Use this URL to cite or link to this record in EThOS:
Title: Resisting disablism in the gym : a narrative exploration of the journey from disabled client to disabled instructor
Author: Richardson, Emma V.
Awarding Body: Loughborough University
Current Institution: Loughborough University
Date of Award: 2017
Availability of Full Text:
Access from EThOS:
Access from Institution:
It is imperative that individuals with physical impairments maintain an active lifestyle to enhance various aspects of well-being and overall quality of life. This population, however, are also one of the most sedentary in society. One identified reason for this is the ableism which exists in many fitness establishments that promotes acceptance of one particular body; the strong, physically athletic, muscular body is given value. Individuals who do not align to his particular physical reality may be subject to discrimination which can have a detrimental effect on their psycho-emotional well-being and deter them from exercising. Surprisingly, there is an increasing number of disabled individuals who are becoming gym instructors and further integrating themselves into a space which is deemed to oppress them. The purpose of this PhD is to explore these individuals' journey from gym clients to gym instructors. Framed by interpretivism and with particular focus on narrative inquiry, various qualitative analysis techniques were applied to explore 1) participants experiences exercising in the gym, 2) participants' motivations to be gym instructors, 3) how participants made sense of their gym instructor training and, 4)what impact participants perceived they had in the gym as instructors. This thesis has made original contributions to the literature by crafting a deep understanding of disabled people s experiences in the gym and why people enact social missions. For example, this thesis contextualizes disability in the gym and identifies that despite the numerous health benefits disabled people experience by exercising in this space, the psycho-emotional disablism they are subject to acts as a barrier for individuals to exercise here. Importantly, although disablism acted as a barrier to continued exercise for participants, it was also a facilitator in their decision to become a gym instructor. Essentially, participants described their own negative gym experiences as fuelling their desires to enact positive change in this space and do social missions in the gym. To be a gym instructor, participants went through a training programme specifically designed to train disabled people to embody this role. At this training, participants initially experienced a sense of validation and belonging through peer group exercise and were able to craft a collective story which allowed them to resist the oppressive disablism they experienced in the gym. However, as training continued and evolved so too did the narratives participants crafted to make sense of their experiences. Instead of one united story, participants crafted two conflicting narratives which redefined their relationship with each other and InstructAbility, and ultimately determined why some participants continued their training and others did not. For those who did continue to become fully qualified gym instructors, they felt they had a positive influence in promoting inclusion, exercise and diversity in the gym. In light of these findings, there are several practical recommendations for exercise practitioners, rehabilitation specialists, gym managers and those prescribing exercise to disabled people. Implications are aimed at improving exercise promotion and experiences of exercise in the gym for disabled people. For example, disabled gym instructors could be a way to bridge the perceived experiential gap between disability and the gym as they exhibit an alternate way of being which is accepted in this space. Through their experiential knowledge of disability and practical knowledge of exercise, these individuals can also relate to disabled clients in a way that non-disabled instructors cannot. Disabled gym instructors, however, can educate non-disabled gym instructors in how to train someone with an impairment. Equally, a more critical attitude to promoting exercise to disabled people is called for. Specifically, to steer away from disabling expectations and narratives of disabled people s motivations to exercise and move towards more realistic, enabling strategies and narratives to facilitate disabled peoples exercise behaviour.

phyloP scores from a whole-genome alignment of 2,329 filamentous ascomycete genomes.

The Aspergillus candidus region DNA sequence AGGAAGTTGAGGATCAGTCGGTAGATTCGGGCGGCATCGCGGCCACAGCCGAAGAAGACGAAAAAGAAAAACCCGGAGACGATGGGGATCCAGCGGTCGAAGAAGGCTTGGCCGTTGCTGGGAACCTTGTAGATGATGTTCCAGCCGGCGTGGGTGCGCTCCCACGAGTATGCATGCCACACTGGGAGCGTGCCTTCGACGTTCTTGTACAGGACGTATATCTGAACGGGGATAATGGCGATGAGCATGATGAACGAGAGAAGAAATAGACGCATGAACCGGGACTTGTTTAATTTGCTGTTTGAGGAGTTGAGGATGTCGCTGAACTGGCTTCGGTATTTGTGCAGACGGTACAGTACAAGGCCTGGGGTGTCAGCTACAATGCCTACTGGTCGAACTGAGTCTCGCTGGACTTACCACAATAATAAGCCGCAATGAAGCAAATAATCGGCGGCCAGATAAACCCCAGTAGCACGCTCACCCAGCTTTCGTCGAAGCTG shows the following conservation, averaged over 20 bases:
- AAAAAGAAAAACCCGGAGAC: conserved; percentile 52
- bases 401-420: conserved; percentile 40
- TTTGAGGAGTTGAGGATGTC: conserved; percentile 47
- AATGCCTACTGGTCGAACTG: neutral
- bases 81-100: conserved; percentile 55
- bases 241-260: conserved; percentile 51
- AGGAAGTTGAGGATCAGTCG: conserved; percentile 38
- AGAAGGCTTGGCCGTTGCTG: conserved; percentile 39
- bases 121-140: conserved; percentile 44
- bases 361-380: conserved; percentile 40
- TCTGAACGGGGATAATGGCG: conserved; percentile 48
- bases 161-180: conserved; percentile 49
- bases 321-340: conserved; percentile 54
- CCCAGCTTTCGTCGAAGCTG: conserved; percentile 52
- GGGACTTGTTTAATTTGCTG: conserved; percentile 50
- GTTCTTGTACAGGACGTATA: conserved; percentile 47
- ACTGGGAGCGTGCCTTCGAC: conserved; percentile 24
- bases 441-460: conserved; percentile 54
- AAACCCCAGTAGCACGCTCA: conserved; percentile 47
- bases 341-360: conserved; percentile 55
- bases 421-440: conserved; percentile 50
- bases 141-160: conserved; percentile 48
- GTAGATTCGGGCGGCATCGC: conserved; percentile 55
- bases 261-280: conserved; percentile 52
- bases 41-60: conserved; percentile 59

Supervisor: Not available Sponsor: Not available
Qualification Name: Thesis (Ph.D.) Qualification Level: Doctoral
EThOS ID:  DOI: Not available
Keywords: Disability ; Gyms ; Instructors ; Disablism ; Narrative